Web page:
Computer-Based, Personalized Cognitive Training versus Classical Computer Games: A Randomized Double-Blind Prospective Trial of Cognitive StimulationPeretz C.a · Korczyn A.D.b · Shatil E.e, f · Aharonson V.d · Birnboim S.g · Giladi N.c
aDepartment of Epidemiology, Sackler Faculty of Medicine, and bSieratzki Chair of Neurology and cDepartment of Neurology, Tel-Aviv Sourasky Medical Center, Sackler Faculty of Medicine, Tel-Aviv University, and dNexSig Ltd., and Afeka, Tel-Aviv Academic College of Engineering, Tel-Aviv, eDepartment of Psychology and Center for Psychobiological Research, Max Stern Academic College, Emek Yezreel, fCogniFit Ltd., Yoqneam, and gOno Academic College, Kiryat Ono, Israel
Do you have an account?
- Rent for 48h to view
- Buy Cloud Access for unlimited viewing via different devices
- Synchronizing in the ReadCube Cloud
- Printing and saving restrictions apply
Rental: USD 8.50
Cloud: USD 20.00
Article / Publication Details
Background: Many studies have suggested that cognitive training can result in cognitive gains in healthy older adults. We investigated whether personalized computerized cognitive training provides greater benefits than those obtained by playing conventional computer games. Methods: This was a randomized double-blind interventional study. Self-referred healthy older adults (n = 155, 68 ± 7 years old) were assigned to either a personalized, computerized cognitive training or to a computer games group. Cognitive performance was assessed at baseline and after 3 months by a neuropsychological assessment battery. Differences in cognitive performance scores between and within groups were evaluated using mixed effects models in 2 approaches: adherence only (AO; n = 121) and intention to treat (ITT; n = 155). Results: Both groups improved in cognitive performance. The improvement in the personalized cognitive training group was significant (p < 0.03, AO and ITT approaches) in all 8 cognitive domains. However, in the computer games group it was significant (p < 0.05) in only 4 (AO) or 6 domains (ITT). In the AO analysis, personalized cognitive training was significantly more effective than playing games in improving visuospatial working memory (p = 0.0001), visuospatial learning (p = 0.0012) and focused attention (p = 0.0019). Conclusions: Personalized, computerized cognitive training appears to be more effective than computer games in improving cognitive performance in healthy older adults. Further studies are needed to evaluate the ecological validity of these findings.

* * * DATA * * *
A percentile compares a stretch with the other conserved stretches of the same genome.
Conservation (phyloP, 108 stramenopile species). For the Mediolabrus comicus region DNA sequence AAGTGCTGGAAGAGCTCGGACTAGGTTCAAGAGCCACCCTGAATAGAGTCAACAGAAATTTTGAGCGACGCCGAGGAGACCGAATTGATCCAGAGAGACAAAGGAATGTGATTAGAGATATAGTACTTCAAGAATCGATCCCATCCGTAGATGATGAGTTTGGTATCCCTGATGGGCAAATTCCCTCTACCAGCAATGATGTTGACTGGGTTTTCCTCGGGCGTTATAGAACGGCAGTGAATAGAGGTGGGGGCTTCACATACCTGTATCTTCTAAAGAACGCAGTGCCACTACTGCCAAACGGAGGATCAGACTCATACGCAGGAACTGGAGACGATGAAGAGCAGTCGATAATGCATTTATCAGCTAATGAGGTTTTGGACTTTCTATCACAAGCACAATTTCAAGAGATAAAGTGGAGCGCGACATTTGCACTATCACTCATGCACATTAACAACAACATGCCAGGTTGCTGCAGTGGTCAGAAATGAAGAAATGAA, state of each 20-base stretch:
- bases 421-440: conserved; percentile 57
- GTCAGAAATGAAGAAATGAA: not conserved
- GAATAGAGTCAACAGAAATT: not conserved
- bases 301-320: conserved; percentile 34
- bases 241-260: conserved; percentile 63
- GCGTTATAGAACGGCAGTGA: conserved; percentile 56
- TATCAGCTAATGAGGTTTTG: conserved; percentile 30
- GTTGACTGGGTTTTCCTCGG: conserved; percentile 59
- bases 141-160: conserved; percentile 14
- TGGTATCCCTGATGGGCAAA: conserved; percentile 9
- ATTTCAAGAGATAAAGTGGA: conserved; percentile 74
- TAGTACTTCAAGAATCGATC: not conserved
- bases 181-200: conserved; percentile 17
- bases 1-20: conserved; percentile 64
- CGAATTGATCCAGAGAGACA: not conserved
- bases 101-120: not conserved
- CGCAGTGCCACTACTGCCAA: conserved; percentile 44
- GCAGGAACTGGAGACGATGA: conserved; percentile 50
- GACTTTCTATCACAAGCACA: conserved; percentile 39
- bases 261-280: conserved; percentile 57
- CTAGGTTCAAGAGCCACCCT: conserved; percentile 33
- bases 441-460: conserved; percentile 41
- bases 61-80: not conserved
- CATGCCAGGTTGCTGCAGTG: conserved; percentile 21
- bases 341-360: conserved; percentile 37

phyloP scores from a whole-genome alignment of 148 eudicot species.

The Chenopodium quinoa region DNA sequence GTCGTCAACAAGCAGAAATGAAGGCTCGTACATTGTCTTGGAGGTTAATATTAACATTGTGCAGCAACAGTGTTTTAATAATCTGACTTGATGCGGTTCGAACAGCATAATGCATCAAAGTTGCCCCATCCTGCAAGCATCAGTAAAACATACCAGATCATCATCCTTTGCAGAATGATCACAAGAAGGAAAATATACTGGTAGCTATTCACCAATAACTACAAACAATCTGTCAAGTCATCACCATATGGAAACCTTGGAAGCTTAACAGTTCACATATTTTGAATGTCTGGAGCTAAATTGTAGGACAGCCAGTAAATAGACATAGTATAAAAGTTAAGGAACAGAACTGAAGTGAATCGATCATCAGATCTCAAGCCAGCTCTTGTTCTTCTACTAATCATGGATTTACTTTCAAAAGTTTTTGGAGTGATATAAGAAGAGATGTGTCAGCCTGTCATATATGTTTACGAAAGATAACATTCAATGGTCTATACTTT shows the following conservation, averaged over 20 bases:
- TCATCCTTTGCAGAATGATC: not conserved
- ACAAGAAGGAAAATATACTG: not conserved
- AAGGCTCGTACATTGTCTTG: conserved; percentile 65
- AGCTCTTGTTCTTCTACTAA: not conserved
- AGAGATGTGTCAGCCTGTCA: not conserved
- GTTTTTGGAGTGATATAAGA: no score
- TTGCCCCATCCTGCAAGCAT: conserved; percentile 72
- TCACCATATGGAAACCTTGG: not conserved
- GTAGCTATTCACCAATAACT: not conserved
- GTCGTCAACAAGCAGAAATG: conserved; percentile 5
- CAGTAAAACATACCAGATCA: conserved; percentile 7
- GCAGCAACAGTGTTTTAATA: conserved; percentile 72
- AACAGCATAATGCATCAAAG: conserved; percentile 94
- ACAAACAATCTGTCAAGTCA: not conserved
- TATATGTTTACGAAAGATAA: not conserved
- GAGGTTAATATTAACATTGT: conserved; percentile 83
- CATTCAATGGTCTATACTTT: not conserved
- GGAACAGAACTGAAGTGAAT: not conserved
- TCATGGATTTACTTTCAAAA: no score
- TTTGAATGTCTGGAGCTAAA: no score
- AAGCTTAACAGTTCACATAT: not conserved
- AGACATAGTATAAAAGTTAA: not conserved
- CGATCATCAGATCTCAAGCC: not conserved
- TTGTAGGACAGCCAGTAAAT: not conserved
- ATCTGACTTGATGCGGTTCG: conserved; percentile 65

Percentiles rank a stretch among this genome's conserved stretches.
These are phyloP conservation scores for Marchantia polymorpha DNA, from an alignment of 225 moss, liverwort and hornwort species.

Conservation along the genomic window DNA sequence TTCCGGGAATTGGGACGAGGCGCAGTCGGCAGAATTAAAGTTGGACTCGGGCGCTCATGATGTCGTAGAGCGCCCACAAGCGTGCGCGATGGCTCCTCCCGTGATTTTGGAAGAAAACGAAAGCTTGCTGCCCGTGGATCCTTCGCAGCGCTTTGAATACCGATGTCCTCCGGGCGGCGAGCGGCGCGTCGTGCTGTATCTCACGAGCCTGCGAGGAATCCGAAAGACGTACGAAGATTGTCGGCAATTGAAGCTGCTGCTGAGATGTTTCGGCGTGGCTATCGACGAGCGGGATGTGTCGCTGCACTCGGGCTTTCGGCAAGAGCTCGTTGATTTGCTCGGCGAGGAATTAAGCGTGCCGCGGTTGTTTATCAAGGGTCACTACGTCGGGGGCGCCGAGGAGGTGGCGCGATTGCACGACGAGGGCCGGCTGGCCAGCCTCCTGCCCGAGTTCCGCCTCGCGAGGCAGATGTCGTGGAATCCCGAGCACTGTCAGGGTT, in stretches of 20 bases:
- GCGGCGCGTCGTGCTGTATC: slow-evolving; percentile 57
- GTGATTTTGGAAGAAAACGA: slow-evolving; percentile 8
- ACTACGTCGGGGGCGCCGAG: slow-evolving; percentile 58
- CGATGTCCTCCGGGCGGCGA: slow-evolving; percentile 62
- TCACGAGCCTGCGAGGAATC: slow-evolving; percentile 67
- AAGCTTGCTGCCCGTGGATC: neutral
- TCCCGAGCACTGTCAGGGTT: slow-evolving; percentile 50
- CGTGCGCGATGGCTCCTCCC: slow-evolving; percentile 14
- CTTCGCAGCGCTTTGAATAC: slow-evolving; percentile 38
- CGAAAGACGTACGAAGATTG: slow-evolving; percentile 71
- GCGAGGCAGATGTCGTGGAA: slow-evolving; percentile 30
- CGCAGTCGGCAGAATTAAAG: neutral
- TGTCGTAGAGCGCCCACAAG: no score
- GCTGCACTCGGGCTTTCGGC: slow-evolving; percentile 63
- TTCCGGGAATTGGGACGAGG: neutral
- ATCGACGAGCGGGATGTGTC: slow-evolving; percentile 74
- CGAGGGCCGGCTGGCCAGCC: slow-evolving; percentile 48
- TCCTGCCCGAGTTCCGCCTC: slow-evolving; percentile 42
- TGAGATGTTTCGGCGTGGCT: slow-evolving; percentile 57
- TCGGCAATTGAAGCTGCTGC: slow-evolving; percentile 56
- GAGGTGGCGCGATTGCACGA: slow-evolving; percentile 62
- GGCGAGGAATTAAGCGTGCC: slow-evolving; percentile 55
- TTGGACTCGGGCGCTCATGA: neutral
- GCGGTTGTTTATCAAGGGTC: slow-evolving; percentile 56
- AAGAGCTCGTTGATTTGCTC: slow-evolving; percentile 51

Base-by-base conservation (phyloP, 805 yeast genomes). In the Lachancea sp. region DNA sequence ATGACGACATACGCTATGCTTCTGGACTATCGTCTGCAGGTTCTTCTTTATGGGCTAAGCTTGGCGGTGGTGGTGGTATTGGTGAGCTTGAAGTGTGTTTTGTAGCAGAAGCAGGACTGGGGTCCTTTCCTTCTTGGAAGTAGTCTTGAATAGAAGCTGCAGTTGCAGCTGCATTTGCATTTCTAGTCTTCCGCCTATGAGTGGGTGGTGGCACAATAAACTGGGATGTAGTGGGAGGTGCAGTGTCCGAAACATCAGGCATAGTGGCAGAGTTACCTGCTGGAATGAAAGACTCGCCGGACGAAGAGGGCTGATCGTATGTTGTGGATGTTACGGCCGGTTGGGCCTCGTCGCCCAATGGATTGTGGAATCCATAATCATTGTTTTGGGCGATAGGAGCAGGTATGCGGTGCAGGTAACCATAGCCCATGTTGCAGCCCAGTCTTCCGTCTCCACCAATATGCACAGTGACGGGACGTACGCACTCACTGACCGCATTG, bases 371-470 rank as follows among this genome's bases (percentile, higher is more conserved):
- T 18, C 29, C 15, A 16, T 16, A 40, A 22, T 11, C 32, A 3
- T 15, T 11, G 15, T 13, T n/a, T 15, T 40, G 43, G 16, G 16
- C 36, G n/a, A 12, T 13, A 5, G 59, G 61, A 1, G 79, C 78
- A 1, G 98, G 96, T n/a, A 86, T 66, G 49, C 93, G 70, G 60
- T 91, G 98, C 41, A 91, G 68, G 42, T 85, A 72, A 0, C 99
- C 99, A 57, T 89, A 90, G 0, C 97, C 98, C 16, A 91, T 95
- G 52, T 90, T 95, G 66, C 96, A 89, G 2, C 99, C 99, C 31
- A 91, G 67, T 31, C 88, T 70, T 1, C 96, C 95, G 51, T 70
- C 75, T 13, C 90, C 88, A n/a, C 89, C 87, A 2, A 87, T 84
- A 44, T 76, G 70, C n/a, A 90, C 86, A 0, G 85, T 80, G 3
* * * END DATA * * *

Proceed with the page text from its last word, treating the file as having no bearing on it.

© 2011 S. Karger AG, Basel
Article / Publication Details
Copyright / Drug Dosage / DisclaimerCopyright: All rights reserved. No part of this publication may be translated into other languages, reproduced or utilized in any form or by any means, electronic or mechanical, including photocopying, recording, microcopying, or by any information storage and retrieval system, without permission in writing from the publisher.
Drug Dosage: The authors and the publisher have exerted every effort to ensure that drug selection and dosage set forth in this text are in accord with current recommendations and practice at the time of publication. However, in view of ongoing research, changes in government regulations, and the constant flow of information relating to drug therapy and drug reactions, the reader is urged to check the package insert for each drug for any changes in indications and dosage and for added warnings and precautions. This is particularly important when the recommended agent is a new and/or infrequently employed drug.
Disclaimer: The statements, opinions and data contained in this publication are solely those of the individual authors and contributors and not of the publishers and the editor(s). The appearance of advertisements or/and product references in the publication is not a warranty, endorsement, or approval of the products or services advertised or of their effectiveness, quality or safety. The publisher and the editor(s) disclaim responsibility for any injury to persons or property resulting from any ideas, methods, instructions or products referred to in the content or advertisements.